Wednesday, August 29, 2007

Political Action

I asked Cammie if I could post on the political activist groups that have become more and more common in the last few years, and she thought it was a good idea. Many of these groups have become quite powerful forces for political action by making it easier for the average citizen to not only find out about the issues that are being debated and voted on in congress, but also to raise their voice in the political process by signing petitions and making direct contact with their representatives. I have been really impressed with the issues raised by some of these groups, how easy they make it to simply click an icon to send a pre-formatted letter to my representatives (or make a direct phone call just before an important vote), and just how effective they are in the political process. There have been a couple of petitions that I signed that were later included in a bill and actually passed into law. That is genuinely refreshing and empowering when it often feels like my vote doesn't count when compared to the billions of dollars spent by corporations and other political action committees and that there is little I can do to improve the political mess I see around me. I really feel like these groups are taking a big step towards fixing a broken system, and making the US a real democracy again by giving more power to the people.

I want to pass on some information about a couple of these political activist groups that I have been particularly impressed with in the hopes that it will be useful to others as well as stimulate some discussion that may point out other groups that I should become involved with. Below is an introductory video to True Majority Action. If you can't see the video in your browser you can also find it here.

Although I can't say that I support True Majority completely, I am glad to be involved with them. They linked me with, which is also worth looking into. I have to say that I have been a bit disappointed in the often overt partisan focus (and have expressed it to them), and so I have chosen not to take part in a couple of their petitions. However, having said that, I have gladly signed quite a number of the petitions they have emailed to me, and would not want to miss out on them just because there are others I don't think are necessary. To name just a few that I was most excited about- universal health care for children (which I believe was recently passed unless Pres. Bush vetoes it), more funding for alternative energy sources, taking back civil liberties lost in the Patriot Act (including habeas corpus and stopping the torture of prisoners), and stopping the federal funding that subsidizes the cost of farming for large corporations (which was originally intended for family owned and operated farms) that allows them to sell their produce in the US and internationally for less than it costs to produce (thereby giving them enormous advantage over smaller farms in the US as well as in places like Africa which purchase the produce from these corporations instead of their own farmers).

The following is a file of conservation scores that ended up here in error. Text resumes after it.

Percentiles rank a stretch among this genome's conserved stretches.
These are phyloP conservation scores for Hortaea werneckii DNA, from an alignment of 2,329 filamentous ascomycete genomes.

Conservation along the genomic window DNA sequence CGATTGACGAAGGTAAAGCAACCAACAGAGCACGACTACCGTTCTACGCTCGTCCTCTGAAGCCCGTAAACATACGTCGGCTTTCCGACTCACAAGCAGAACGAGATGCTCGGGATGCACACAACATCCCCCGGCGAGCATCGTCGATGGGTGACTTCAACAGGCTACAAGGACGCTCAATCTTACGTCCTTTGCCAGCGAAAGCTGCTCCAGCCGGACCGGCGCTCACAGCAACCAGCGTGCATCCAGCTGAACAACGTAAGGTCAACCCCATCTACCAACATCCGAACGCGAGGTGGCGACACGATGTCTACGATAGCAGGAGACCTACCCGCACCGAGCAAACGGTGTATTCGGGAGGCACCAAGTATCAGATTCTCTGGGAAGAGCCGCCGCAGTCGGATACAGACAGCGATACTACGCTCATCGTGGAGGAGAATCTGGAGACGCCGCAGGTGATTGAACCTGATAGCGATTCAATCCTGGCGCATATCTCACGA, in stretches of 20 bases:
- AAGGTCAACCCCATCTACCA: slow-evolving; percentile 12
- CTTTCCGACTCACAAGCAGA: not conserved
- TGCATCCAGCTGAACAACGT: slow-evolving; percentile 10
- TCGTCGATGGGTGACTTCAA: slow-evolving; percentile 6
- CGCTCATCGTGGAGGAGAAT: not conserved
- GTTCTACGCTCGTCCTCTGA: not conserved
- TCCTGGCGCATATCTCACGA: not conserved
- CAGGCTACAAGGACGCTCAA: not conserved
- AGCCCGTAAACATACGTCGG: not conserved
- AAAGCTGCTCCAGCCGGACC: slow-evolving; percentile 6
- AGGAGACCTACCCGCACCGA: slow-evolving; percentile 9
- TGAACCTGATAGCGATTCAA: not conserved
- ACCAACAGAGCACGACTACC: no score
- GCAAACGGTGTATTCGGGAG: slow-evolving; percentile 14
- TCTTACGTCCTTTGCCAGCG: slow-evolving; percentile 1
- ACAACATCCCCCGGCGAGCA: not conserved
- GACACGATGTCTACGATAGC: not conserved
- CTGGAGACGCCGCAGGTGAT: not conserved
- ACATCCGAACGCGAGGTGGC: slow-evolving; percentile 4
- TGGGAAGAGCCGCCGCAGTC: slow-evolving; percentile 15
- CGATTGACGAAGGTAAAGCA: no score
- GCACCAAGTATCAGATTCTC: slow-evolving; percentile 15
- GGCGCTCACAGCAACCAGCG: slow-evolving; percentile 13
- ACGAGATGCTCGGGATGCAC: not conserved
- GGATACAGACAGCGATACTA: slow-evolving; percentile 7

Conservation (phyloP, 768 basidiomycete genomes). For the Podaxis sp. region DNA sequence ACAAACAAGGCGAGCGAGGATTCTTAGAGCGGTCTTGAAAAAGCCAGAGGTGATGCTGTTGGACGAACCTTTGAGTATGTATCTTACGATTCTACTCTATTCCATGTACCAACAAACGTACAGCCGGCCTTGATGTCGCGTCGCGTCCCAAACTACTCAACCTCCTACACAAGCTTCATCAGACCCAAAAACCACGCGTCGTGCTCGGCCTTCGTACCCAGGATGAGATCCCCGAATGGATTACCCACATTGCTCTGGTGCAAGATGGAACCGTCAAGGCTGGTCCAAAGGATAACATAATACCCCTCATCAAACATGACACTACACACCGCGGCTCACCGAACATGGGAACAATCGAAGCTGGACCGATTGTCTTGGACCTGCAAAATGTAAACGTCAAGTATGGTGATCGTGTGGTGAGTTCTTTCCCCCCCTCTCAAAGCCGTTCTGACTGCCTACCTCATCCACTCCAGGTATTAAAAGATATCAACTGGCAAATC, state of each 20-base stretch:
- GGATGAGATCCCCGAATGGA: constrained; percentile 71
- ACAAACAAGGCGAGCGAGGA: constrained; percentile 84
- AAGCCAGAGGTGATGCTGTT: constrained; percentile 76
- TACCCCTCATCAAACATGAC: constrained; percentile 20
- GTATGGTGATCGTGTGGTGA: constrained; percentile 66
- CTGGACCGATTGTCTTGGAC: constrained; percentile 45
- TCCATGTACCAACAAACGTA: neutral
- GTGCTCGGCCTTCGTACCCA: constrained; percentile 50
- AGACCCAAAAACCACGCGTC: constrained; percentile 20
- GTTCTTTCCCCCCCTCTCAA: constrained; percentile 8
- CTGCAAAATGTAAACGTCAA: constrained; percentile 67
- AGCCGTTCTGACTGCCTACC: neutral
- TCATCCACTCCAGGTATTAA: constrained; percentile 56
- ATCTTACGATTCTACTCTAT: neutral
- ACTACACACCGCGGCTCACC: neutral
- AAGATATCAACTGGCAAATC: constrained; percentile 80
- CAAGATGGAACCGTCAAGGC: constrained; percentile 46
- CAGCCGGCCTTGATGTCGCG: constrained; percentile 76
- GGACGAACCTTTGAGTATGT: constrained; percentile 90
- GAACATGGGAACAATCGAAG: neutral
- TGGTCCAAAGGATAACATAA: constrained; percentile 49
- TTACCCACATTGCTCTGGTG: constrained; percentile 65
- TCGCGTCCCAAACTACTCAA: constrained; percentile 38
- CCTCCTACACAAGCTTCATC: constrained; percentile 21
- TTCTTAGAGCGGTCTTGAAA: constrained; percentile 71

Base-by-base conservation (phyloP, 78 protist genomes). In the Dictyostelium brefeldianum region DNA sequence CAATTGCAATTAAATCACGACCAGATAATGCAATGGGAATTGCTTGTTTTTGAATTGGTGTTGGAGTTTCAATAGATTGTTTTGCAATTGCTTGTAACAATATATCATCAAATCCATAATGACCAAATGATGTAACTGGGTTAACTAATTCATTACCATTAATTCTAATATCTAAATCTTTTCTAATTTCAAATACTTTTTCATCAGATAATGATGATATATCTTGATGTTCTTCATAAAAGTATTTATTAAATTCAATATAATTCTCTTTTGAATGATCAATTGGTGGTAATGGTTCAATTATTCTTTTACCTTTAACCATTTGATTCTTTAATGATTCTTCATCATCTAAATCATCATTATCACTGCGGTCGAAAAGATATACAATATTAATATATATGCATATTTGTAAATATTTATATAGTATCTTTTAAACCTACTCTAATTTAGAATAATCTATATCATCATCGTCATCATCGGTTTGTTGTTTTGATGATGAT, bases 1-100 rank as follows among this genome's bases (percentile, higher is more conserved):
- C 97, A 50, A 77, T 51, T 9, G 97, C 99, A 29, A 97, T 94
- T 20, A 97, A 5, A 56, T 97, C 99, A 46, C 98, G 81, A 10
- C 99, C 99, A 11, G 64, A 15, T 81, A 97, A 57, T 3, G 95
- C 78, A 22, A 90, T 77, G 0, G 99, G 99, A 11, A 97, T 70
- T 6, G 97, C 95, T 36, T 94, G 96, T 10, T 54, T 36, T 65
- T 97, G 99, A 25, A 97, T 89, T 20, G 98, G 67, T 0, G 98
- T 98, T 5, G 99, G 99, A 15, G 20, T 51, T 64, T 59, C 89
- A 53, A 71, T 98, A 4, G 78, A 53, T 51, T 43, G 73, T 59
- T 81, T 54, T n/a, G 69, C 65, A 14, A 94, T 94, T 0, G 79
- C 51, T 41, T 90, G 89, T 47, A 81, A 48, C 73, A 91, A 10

I know this is a long post, but I have to include the group that I think it would be very hard not to support- the One Campaign. Whatever you may think of Bono or celebrities preaching about their favorite of the world's problems, you have to recognize the good that the One Campaign does. They focus on more and better aid to impoverished countries to fight child mortality, HIV/AIDS, Malaria, and devastating poverty. The most impressive things to me about One are that they work through effective nonprofits who are on the ground in the impoverished countries instead of passing the funds off to corrupt government leaders, and also that One is genuinely effective at pressuring the US and foreign governments to take a more active role in dealing with these issues. When I saw all the celebrities endorsing One I imagined some sort of "hands across the world" program, but I have been impressed with how much they actually do and how good they are at it. Below is a video about the campaign, which can also be seen here.